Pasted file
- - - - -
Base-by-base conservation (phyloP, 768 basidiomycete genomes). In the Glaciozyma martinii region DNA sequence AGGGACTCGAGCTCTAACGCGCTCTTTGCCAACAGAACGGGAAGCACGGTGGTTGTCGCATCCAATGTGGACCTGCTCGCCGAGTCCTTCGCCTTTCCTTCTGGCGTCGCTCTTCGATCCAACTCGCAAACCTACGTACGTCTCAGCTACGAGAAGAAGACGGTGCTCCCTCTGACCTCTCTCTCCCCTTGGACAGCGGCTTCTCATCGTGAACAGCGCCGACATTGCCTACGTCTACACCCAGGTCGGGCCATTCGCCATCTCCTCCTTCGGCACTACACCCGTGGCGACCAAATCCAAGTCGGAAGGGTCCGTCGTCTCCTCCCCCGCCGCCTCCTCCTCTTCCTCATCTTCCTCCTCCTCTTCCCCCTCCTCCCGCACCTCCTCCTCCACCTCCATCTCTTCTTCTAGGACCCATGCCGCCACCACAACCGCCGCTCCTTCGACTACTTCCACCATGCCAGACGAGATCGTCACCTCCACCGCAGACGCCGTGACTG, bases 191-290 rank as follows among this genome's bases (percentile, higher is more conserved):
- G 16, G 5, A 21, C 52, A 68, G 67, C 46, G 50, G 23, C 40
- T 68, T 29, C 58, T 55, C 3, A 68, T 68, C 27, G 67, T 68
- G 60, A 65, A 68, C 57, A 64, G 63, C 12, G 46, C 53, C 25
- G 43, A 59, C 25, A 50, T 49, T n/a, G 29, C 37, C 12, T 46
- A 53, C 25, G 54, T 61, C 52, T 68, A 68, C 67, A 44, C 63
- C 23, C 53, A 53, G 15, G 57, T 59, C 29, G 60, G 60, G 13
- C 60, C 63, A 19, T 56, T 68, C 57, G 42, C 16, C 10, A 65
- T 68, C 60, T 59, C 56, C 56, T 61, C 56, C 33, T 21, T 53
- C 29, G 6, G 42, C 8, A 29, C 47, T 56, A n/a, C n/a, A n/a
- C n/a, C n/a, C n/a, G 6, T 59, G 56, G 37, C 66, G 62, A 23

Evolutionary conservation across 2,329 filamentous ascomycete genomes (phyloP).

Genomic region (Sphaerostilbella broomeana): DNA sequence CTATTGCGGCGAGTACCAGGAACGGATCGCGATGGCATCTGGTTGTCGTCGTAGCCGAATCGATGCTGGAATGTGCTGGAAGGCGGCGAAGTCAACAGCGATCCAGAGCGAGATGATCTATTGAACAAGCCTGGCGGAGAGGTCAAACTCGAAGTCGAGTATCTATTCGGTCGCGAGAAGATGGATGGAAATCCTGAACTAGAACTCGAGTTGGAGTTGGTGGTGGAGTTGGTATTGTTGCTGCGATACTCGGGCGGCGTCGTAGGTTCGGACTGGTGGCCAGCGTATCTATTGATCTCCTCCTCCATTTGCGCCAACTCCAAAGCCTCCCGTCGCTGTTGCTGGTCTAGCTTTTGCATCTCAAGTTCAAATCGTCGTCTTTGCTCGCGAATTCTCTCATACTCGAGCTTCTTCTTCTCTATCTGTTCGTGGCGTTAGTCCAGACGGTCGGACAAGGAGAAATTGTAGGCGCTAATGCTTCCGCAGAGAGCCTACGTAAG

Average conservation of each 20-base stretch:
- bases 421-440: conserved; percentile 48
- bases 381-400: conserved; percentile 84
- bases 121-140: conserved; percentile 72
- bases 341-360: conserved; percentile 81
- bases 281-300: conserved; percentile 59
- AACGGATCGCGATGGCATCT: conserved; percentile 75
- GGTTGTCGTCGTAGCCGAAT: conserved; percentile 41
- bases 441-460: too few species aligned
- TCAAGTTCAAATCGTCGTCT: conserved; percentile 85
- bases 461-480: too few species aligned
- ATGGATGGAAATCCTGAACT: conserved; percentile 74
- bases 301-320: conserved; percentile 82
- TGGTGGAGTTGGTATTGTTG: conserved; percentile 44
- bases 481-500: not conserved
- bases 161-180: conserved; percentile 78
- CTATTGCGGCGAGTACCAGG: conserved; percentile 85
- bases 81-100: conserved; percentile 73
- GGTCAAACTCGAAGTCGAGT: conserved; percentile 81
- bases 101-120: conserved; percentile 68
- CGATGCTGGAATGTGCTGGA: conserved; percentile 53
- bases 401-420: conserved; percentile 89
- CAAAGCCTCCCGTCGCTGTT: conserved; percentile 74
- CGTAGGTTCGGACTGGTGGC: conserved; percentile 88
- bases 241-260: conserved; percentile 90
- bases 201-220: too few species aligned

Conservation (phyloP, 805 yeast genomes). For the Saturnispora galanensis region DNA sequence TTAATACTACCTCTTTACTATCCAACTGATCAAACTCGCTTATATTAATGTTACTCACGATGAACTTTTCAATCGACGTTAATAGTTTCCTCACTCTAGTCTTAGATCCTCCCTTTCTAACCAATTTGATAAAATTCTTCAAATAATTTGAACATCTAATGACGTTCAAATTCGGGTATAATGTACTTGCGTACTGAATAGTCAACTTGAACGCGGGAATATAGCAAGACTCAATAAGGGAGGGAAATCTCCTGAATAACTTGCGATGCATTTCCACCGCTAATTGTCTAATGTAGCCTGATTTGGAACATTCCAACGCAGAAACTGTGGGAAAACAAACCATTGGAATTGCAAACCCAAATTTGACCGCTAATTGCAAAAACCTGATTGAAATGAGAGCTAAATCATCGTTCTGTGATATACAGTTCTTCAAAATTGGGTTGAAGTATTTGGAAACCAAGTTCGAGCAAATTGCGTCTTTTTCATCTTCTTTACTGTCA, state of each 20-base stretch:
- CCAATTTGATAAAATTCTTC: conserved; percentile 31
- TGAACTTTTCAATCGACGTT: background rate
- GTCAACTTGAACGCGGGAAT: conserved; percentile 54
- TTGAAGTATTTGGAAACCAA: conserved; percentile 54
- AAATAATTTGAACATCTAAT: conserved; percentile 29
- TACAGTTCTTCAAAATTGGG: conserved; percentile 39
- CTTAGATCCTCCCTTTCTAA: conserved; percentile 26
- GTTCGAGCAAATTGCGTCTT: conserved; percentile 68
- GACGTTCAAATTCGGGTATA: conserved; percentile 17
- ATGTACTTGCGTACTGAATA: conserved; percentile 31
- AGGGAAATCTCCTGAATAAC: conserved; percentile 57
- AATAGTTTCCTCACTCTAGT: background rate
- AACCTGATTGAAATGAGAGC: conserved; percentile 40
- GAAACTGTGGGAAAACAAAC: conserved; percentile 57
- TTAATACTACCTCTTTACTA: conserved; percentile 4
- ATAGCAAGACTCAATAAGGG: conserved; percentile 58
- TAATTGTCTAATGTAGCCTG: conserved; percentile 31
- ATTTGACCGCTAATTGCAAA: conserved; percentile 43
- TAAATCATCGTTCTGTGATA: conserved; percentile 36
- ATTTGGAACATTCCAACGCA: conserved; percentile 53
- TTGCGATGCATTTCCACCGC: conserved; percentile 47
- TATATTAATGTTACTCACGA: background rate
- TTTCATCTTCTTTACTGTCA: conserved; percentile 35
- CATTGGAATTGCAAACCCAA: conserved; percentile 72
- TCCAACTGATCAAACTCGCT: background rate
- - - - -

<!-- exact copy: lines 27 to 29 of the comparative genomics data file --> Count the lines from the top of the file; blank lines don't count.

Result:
- TGGTGGAGTTGGTATTGTTG: conserved; percentile 44
- bases 481-500: not conserved
- bases 161-180: conserved; percentile 78